The Spanish Civil War.docx - IB HIS SL 2019 The Spanish...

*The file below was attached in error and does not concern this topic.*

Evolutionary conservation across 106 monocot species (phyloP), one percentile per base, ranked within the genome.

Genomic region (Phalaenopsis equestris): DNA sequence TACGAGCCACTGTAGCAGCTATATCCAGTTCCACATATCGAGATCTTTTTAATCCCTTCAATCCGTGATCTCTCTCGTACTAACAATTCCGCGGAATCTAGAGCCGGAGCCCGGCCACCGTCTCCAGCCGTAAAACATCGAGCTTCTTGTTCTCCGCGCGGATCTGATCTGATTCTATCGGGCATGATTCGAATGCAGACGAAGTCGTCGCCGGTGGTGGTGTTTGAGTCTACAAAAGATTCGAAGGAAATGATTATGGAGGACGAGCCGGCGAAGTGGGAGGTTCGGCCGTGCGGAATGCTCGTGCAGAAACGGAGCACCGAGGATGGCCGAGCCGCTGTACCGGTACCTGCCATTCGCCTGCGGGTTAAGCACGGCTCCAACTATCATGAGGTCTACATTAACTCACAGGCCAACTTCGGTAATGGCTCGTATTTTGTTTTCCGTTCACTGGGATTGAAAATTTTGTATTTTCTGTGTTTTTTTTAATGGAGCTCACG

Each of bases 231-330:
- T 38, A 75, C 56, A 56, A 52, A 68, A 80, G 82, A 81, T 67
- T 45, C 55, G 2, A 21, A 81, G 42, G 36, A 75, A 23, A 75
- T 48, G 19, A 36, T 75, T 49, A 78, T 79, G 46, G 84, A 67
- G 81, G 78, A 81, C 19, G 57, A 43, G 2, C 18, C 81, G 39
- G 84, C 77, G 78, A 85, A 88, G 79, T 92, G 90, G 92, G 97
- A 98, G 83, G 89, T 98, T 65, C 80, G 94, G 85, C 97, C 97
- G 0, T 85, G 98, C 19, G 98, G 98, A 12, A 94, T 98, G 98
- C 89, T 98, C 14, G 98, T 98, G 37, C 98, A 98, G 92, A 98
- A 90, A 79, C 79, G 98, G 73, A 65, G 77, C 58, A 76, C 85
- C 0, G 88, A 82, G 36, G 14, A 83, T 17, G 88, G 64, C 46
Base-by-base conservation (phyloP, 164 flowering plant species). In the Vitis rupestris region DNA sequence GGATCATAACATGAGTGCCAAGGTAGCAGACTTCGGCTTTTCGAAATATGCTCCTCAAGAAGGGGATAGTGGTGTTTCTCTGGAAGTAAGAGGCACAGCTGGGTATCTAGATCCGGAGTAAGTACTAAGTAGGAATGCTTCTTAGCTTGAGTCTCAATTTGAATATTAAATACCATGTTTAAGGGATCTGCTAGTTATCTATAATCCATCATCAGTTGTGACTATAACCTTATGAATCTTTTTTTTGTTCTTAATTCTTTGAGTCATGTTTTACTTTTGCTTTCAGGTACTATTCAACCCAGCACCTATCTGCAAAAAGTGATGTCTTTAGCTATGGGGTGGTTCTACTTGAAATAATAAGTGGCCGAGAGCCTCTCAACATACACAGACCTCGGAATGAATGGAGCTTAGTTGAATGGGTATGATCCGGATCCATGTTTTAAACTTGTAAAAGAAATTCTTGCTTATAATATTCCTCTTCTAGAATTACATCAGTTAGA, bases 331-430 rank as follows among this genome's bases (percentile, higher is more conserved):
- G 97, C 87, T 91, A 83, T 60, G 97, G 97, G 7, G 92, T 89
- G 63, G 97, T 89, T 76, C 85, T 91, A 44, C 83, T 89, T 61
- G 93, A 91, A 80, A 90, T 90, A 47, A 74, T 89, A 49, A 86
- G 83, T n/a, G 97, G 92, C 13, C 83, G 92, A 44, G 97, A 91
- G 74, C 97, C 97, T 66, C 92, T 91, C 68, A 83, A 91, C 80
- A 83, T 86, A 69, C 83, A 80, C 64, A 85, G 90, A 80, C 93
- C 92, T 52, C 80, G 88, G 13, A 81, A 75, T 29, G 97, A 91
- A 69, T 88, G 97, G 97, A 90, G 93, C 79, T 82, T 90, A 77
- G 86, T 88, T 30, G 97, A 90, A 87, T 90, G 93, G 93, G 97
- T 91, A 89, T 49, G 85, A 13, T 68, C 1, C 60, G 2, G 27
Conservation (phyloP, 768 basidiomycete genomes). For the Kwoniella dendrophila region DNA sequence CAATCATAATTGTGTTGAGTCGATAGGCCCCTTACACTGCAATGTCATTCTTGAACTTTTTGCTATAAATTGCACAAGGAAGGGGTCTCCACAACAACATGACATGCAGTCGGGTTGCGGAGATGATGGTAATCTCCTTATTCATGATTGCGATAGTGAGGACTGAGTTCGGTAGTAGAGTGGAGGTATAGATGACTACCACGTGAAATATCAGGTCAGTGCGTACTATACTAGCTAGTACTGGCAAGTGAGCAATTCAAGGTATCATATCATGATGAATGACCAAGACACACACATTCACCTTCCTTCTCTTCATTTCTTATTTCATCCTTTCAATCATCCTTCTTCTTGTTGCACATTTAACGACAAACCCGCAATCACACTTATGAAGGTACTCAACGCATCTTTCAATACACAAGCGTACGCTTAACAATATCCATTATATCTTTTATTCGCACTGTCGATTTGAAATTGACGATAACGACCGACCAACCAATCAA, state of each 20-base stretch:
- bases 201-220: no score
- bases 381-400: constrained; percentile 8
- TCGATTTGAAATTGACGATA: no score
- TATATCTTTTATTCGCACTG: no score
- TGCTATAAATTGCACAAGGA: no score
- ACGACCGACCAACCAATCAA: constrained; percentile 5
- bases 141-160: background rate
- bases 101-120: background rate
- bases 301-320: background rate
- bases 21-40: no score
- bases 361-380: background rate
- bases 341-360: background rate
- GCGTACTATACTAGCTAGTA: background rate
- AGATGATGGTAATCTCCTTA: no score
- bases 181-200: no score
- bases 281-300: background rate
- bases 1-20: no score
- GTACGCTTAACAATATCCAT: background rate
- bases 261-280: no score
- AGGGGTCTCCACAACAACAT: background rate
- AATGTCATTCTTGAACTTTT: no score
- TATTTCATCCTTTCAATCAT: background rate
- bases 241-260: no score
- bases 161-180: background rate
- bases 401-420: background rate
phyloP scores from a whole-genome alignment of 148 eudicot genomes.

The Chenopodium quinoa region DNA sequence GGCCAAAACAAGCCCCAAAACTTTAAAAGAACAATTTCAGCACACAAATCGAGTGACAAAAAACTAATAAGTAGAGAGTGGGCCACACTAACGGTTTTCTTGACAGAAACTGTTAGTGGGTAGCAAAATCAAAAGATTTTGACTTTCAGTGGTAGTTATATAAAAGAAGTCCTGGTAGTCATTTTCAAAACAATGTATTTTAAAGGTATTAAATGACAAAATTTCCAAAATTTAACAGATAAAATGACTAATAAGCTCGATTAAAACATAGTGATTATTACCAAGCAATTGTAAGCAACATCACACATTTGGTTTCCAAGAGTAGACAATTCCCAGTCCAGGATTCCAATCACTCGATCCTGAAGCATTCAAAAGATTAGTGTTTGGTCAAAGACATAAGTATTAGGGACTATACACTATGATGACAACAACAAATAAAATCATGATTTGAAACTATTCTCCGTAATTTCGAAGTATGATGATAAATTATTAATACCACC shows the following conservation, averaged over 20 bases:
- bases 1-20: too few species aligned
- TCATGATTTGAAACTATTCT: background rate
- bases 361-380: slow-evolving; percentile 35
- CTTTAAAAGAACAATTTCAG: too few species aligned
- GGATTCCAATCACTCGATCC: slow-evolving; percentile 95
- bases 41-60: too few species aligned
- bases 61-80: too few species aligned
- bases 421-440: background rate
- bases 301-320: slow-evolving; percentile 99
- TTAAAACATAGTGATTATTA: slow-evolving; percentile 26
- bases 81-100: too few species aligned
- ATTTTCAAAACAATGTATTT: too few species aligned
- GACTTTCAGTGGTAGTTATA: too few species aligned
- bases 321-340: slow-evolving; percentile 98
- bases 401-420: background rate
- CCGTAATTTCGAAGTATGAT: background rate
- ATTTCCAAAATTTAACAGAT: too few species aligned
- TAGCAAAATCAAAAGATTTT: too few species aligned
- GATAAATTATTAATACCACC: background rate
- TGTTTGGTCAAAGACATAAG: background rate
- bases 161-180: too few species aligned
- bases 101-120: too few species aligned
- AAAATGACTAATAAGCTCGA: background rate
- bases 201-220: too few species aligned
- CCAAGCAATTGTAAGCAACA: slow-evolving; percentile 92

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IB HIS SL 2019 The Spanish Civil War (1936-1939) Long-term causes of the Spanish Civil War: political instability (1920 1931) Struggle between conservatism and liberalism. Weakness of government 1871 onwards Spain was a constitutional monarchy with a parliament that retained little power. Political control shifted between the wealthy oligarchs and their various cliques. Two main parties, Conservatives and Liberals, with very little difference between them. Elections were rigged or decided in private. The role of the Spanish Army Army had powerful political position due to imperial past. It intervened in politics if a crisis occurred to defend its interests. It was unpopular, had a reputation for brutality, and was expensive and required heavy taxes. It was ineffective, as proven by the loss of the Spanish Empire during the 19th century, the American war in 1898, and the struggle to keep Morocco between 1906 to 1926. It was too big with too many officers and overly middle class. Army was conservationist, traditional, nationalistic and 'Africannistas.' The role of the church Catholic church was rich and powerful, with guaranteed role in education and the economy. Its wealth was used to gain political and social influence! It used its power for economic conservatism and to oppose modernising and liberal forces. Defended the upper class as many of the clergy were aristocrats, who helped fund. In many urban areas and rural areas, there were protests against the church. Economic causes Spain was mainly an agricultural economy, and it was inefficient, thus not providing sufficient food and its work was seasonal. Most lived in abject poverty, with an enormous gap between rich and poor. Rioting and disorder often broke out in the countryside, with the Civil Guard deployed to ruthlessly repress. No support from churches made some groups support the anarchists who argued for land redistribution. Many small landholders were conservative, resisted socialist/anarchist ideas, and were exploited by the Catholic Agrarian Federation who provided support for their beliefs, only to later support Franco. There was a need for modernisation and reform, and was limited by endemic poverty. Workers in twos faced low wages, long hours, unregulated working conditions, poor housing, and little welfare provision. This situation led to a growth in trade unionism, which, however, failed to achieve anything substantial. The workers' political parties had no real political power, with no legal means and violent uprisings. Spain's neutrality during WWI facilitated a short period of economic boom, however the increase in exports only increased inflation and shortages. By 1920s, there were major economic problems.

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